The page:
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and covers ester 2014. beyond that unless there's a different source, we will seek a big problem or a big gap. >> that is correct. that is right. going back to -- the other thing if you look at -- go back again, i am sorry. again, we were talking about renewals and what is happening with the renewal. these are the core things that i mentioned, neb., that things if we do not fix it now, they tend to get worse and more costly. that gives you a more finite picture. this is what we need to invest to keep our buildings in the current state of repair. that is more than we can afford it in our budget. it translates into about 1% of our current replacement value for buildings. the industry standard is for a building you have, you want to reinvest 1.5 or 2% back into the
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structure every year. that is ideal to make sure that it continues to run well and it is doing your annual checkups or maintenance for your car and so forth. what we're doing is the capital plan is recommending the red line below an estimate of 6% of the current replacement value. i am sorry, 0.6%. that is lower, then we should be doing. that is -- we're trying to grow that by 10%. that is the most appropriate approach. -- prudent approach. we are funding the annuals less than that, at 0.02% of the current replacement value. this is where we see this upcoming big problem is where we will get emergency repairs, we are starting to see it. we're getting ahead of the curve
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for start doing these things before they blow up into bigger problems. the last slide here, i live to briefly go over here is the budget preview and what is going on. right now we're working with the mayor's budget office with members of various departments and so forth on the request. we received for 2013, $126 million in requests. we have less than that for 2014. we have $403 million in non- general fund requests, so mark the bonds that are going to be sold. 379 constitutes the money that had been committed. we will come back to sell more bonds for the san francisco general hospital and that will be a big chunk of this dollars.
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you can see what is recommended in the capital plan. the program for this recommend $64 million. last year refunded if you remember at 43 or $44 million. those are the various things we will be grappling with as we winnow down and prioritize the of requests we receive. supervisor chu: what is the enhancements, $51 million? what would fall under that category? >> are paid to go program we tend to focus -- our pay to go programs, we focus on things that are -- a handful of improvements that will make improvements to things. things in that area would be funds for various new streetscape improvements, such as jefferson street. i -- there are various other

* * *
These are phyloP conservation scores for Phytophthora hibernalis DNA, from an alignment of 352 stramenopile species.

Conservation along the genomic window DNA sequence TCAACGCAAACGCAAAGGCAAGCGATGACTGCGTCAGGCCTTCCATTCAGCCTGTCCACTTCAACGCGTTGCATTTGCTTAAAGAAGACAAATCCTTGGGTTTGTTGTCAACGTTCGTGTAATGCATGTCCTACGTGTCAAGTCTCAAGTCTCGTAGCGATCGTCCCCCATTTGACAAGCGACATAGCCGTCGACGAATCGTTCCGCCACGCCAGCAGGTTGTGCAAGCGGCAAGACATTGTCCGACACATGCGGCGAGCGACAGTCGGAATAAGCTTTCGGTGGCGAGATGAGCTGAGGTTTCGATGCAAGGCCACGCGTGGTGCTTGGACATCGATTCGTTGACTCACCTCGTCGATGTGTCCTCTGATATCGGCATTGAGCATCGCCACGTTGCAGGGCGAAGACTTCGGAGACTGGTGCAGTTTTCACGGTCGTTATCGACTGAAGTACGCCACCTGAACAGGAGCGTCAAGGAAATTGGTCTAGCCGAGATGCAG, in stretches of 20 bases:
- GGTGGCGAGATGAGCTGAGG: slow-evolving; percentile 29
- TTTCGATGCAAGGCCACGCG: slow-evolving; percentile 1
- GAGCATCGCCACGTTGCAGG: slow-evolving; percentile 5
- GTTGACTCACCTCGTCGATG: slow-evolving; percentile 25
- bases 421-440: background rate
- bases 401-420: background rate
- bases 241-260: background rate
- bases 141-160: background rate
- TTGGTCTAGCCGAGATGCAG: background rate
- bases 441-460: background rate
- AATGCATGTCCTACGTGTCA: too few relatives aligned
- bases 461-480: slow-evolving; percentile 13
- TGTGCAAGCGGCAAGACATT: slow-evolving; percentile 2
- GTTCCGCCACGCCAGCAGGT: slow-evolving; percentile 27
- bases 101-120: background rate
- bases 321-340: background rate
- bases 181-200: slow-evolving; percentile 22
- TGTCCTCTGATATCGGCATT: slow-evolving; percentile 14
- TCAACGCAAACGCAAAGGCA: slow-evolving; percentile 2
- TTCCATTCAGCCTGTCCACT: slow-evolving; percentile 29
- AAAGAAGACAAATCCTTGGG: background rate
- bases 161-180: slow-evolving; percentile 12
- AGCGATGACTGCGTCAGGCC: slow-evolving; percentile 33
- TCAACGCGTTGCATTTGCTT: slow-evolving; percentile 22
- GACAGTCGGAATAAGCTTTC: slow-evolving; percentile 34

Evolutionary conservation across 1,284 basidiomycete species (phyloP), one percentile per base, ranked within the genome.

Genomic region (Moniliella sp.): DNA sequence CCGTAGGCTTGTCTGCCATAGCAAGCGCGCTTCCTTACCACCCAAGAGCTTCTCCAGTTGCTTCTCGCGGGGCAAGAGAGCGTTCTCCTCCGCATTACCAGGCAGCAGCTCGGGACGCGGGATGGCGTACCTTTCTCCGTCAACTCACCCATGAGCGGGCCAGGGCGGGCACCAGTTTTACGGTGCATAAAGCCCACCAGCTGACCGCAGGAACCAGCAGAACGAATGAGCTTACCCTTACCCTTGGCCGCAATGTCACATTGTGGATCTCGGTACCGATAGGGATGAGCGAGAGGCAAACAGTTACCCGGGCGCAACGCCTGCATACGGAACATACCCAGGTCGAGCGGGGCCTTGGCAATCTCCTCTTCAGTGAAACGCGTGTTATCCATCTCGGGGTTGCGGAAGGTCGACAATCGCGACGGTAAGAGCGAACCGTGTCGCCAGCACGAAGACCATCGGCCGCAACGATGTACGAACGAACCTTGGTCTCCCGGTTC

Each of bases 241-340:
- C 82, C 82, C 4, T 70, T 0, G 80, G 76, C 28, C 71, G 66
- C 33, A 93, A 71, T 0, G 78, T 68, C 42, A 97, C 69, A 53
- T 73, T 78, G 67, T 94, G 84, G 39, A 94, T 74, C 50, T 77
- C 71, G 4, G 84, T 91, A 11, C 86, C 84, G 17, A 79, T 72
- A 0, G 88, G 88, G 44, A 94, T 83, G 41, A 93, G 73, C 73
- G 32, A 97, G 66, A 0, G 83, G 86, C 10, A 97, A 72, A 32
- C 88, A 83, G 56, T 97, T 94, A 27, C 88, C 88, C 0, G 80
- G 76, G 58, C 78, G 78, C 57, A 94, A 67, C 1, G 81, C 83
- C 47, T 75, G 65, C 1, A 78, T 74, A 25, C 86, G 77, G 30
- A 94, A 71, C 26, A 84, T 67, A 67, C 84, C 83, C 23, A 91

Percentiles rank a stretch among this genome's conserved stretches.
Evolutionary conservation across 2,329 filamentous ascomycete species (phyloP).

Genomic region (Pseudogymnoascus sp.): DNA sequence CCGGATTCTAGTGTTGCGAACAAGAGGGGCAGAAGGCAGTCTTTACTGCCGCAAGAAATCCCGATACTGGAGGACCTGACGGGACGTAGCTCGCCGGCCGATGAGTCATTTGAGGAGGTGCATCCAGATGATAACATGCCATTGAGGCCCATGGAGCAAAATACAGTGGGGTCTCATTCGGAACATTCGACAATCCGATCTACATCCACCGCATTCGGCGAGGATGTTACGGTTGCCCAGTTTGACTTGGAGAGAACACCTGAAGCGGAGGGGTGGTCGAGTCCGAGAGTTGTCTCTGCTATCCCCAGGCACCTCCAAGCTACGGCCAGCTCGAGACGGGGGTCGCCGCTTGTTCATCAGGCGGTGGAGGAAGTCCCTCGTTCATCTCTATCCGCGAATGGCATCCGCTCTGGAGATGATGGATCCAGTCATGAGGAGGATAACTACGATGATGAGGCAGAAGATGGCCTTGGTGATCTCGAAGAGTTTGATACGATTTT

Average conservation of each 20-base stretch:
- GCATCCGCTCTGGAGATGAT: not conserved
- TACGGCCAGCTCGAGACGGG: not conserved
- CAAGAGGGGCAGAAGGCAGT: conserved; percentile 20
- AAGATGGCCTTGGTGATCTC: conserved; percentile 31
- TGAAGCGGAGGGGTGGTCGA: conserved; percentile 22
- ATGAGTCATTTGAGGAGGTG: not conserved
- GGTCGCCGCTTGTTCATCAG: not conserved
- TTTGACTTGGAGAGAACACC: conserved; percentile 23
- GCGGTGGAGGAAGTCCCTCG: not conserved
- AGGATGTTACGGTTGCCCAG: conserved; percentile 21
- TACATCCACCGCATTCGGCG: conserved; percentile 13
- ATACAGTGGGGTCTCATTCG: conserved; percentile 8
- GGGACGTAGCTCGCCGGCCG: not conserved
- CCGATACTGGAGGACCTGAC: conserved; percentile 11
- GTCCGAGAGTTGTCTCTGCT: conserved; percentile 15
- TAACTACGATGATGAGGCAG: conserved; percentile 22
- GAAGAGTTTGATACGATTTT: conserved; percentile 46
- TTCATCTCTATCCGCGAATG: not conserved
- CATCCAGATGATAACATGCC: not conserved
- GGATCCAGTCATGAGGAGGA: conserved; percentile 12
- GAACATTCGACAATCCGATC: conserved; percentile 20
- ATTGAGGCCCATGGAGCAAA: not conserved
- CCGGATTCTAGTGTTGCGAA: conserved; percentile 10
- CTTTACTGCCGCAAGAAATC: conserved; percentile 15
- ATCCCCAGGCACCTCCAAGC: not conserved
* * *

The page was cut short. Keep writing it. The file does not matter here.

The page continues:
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projects. departments of -- department of public health, there interested in moving people out of leased space into owned space. we would have to -- love to have our funds starkly pay to go. there are already of enhancements that are critical. sometimes it could be historical preservation of various sites. >> -- mission street. supervisor chu: this is not a reflection of what was funded or what we plan to fund. >> that is correct. a lot of the enhancements we end up finding is that project development phase. projects that we think we know we need to have but we need to do some planning to figure what they are going to cost, so.
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supervisor chu: ok. does that conclude the presentation? >> that concludes the presentation. there is one more slide. are there any questions? >supervisor chu: i wonder if you ever funded granite treatment. i'm just joking. >> i defer that to dpw. supervisor chu: we were so -- we removed granite from sidewalks were from curbs in the past. we used to have those. ok. why don't we open this up for public comment? are there members of the public who wish to speak on this item? >> ♪ with a little luck with
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your 10-year plan, i know you can make it all work out ♪ ♪ you can lay the plants down, there can be no misunderstanding ♪ ♪ with all little luck, you can make it work out, you can bring your plane in for landing ♪ ♪ with a little luck, you can make it dandy, make it like candy, you can make it work out ♪ supervisor chu: thank you. are there other speakers on this item? seeing none, public comment is closed. thank you for working on this capital plan update and we look forward to hearing more about it in the budget. we il